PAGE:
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Negative interest rates – what are they and why do they matter for investors?

We take a closer look at what the impact of negative interest rates could mean for investors.

Important notes

This article isn’t personal advice. If you’re not sure whether an investment is right for you please seek advice. If you choose to invest the value of your investment will rise and fall, so you could get back less than you put in.

This article is more than 6 months old

It was correct at the time of publishing. Our views and any references to tax, investment and pension rules may have changed since then.

Negative interest rates have been a feature of global markets since the 2008 financial crisis. Until now, the Bank of England (BoE) has kept UK interest rates in positive territory – if only by the smallest of margins.

Since the start of the year there’s been speculation the bank might be considering negative rates again. Despite the governor of the BoE previously saying negative rates aren’t on the cards any time soon, it’s still caused the market to wobble at times. But what are negative rates and what do they mean for investors?

What are negative interest rates?

When we say the BoE sets interest rates, we’re really just talking about one particular interest rate – the ‘bank’ or ‘base’ rate. This is the level of interest the BoE pays to commercial banks on their deposits.

It’s important because lots of banks price other loans from the base rate. A loan’s interest rate is usually said to be “base rate plus x%”, so if the base rate falls so does the interest rate on these loans.

Negative rates also mean rather than receiving interest on their deposits at the BoE, commercial banks would have to pay to leave money there.

Having to pay to leave money in a bank seems strange, and certainly makes saving less attractive. The idea is to encourage banks to take cash out of the central bank and lend it to businesses and consumers, which should stimulate the economy.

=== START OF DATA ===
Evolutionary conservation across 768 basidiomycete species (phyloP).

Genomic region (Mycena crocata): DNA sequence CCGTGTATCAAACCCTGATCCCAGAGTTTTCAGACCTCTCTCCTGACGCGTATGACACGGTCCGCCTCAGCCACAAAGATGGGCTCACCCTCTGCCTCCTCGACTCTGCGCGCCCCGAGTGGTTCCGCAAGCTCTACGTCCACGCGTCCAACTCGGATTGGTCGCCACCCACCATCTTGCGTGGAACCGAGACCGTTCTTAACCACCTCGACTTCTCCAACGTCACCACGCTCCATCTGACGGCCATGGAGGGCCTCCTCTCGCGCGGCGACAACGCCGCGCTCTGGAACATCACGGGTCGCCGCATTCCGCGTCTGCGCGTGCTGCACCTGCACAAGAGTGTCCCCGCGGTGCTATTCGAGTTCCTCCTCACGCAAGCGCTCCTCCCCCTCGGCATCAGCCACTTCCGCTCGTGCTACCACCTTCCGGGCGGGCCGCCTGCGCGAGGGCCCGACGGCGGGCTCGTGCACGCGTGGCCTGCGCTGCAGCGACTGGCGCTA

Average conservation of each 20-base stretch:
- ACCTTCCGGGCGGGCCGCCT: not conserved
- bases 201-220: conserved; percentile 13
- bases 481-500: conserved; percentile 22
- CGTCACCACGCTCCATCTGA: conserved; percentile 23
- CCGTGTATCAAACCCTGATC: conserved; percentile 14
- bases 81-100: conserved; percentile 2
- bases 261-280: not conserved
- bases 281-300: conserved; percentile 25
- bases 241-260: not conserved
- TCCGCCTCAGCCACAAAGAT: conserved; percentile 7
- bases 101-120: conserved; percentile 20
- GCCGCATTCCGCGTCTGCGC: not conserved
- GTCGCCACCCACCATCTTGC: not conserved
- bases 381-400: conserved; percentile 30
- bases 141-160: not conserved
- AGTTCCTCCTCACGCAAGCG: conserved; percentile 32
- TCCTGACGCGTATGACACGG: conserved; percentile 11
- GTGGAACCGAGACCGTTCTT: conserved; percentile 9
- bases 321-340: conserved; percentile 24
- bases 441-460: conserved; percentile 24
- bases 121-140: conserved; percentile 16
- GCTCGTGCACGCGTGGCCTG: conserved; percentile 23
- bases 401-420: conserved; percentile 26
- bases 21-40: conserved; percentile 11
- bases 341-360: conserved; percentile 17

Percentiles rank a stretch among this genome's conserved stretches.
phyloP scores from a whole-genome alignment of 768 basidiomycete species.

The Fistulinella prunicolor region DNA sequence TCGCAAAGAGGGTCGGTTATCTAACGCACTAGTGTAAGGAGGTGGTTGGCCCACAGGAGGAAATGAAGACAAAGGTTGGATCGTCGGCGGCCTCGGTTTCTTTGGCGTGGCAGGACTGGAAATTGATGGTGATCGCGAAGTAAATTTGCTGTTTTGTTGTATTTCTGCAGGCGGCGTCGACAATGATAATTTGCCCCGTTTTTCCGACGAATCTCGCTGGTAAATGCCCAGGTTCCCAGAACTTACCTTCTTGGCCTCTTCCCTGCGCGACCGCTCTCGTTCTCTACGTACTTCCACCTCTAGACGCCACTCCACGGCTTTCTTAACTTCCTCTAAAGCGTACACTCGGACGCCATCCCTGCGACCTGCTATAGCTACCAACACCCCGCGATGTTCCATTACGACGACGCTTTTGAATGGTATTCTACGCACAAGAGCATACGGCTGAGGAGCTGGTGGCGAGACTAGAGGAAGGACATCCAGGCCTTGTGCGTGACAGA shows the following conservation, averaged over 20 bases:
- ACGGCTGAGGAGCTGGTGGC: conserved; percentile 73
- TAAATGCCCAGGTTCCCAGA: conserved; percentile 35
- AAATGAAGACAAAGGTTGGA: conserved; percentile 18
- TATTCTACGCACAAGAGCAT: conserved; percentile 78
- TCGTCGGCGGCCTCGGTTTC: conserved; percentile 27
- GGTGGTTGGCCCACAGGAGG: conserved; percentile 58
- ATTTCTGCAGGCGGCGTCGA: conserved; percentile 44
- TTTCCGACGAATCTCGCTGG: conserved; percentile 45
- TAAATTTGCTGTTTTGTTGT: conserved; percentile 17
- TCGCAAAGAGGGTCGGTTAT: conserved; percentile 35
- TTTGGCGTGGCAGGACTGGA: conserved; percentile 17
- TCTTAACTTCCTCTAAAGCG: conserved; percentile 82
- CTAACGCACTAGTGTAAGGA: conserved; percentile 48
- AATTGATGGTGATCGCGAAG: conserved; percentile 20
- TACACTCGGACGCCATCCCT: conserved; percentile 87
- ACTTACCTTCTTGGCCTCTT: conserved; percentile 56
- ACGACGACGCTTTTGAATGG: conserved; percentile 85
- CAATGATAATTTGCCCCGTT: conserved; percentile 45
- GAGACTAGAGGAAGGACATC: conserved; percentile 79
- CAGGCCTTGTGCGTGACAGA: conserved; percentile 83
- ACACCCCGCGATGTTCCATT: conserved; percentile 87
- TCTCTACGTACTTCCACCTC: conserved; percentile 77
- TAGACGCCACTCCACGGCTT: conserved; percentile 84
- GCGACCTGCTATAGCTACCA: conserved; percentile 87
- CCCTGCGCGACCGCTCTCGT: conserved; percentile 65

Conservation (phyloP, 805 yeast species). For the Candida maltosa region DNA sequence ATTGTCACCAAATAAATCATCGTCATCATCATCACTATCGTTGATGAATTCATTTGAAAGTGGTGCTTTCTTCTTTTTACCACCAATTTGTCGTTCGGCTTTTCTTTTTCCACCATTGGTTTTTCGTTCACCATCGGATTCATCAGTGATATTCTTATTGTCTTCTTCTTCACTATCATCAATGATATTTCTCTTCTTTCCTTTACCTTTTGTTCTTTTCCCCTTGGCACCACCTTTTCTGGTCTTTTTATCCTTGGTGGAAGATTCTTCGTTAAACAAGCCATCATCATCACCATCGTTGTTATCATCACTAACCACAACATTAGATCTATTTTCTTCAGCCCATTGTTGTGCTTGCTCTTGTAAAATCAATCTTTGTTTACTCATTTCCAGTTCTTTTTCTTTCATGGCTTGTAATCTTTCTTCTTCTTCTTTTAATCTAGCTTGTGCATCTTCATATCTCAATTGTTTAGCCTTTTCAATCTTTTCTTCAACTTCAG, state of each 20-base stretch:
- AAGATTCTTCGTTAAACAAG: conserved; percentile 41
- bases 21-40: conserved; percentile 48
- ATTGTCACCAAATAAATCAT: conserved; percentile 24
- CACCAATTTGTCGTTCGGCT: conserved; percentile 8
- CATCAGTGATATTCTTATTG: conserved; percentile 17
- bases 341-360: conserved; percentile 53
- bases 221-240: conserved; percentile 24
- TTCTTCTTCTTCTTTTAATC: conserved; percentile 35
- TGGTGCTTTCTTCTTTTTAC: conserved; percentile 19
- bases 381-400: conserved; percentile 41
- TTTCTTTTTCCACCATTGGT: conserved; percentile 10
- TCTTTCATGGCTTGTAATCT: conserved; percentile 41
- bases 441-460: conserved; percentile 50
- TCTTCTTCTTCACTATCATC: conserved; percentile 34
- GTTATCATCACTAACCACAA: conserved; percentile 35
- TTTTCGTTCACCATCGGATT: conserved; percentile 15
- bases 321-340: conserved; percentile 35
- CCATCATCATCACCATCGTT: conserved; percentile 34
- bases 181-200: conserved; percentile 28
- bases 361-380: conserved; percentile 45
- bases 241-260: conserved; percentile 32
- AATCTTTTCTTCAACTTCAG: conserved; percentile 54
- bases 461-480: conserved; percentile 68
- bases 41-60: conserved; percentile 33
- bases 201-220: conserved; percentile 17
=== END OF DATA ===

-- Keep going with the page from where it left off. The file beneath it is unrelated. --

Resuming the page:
Why do they matter for the stock market?

What’s true for banks is also true for companies and individuals. If you’re being paid less interest, there’s less incentive to save and you’re more likely to invest the money or spend it.

More investment by the general public increases demand for shares, which is good news for share prices.

Meanwhile access to cheap debt encourages companies to borrow money and invest in new factories, sparking growth in the economy. So to some extent, negative rates are just an extension of classic monetary policy. Lower rates boost the economy and higher rates help to stop it overheating.

Tools used by a central bank to control the amount of money in the economy, either through interest rates or quantitative easing.

There are downsides to cutting interest rates though. When UK interest rates are low (or even negative) that negatively affects the value of the pound. Because international investors receive less interest on their sterling holdings, the pound’s value will fall relative to other currencies.

That can cause problems for companies that sell imported products in the UK, electrical retailers for example, since the price of stock increases. It can also drive short-term increases in inflation, making consumer goods more expensive and restricting spending.

Central bankers have a difficult balance to achieve.

Why are negative rates a particular problem for banks?

There’ll be winners and losers from negative rates. One sector that would find lower rates particularly problematic is the banks.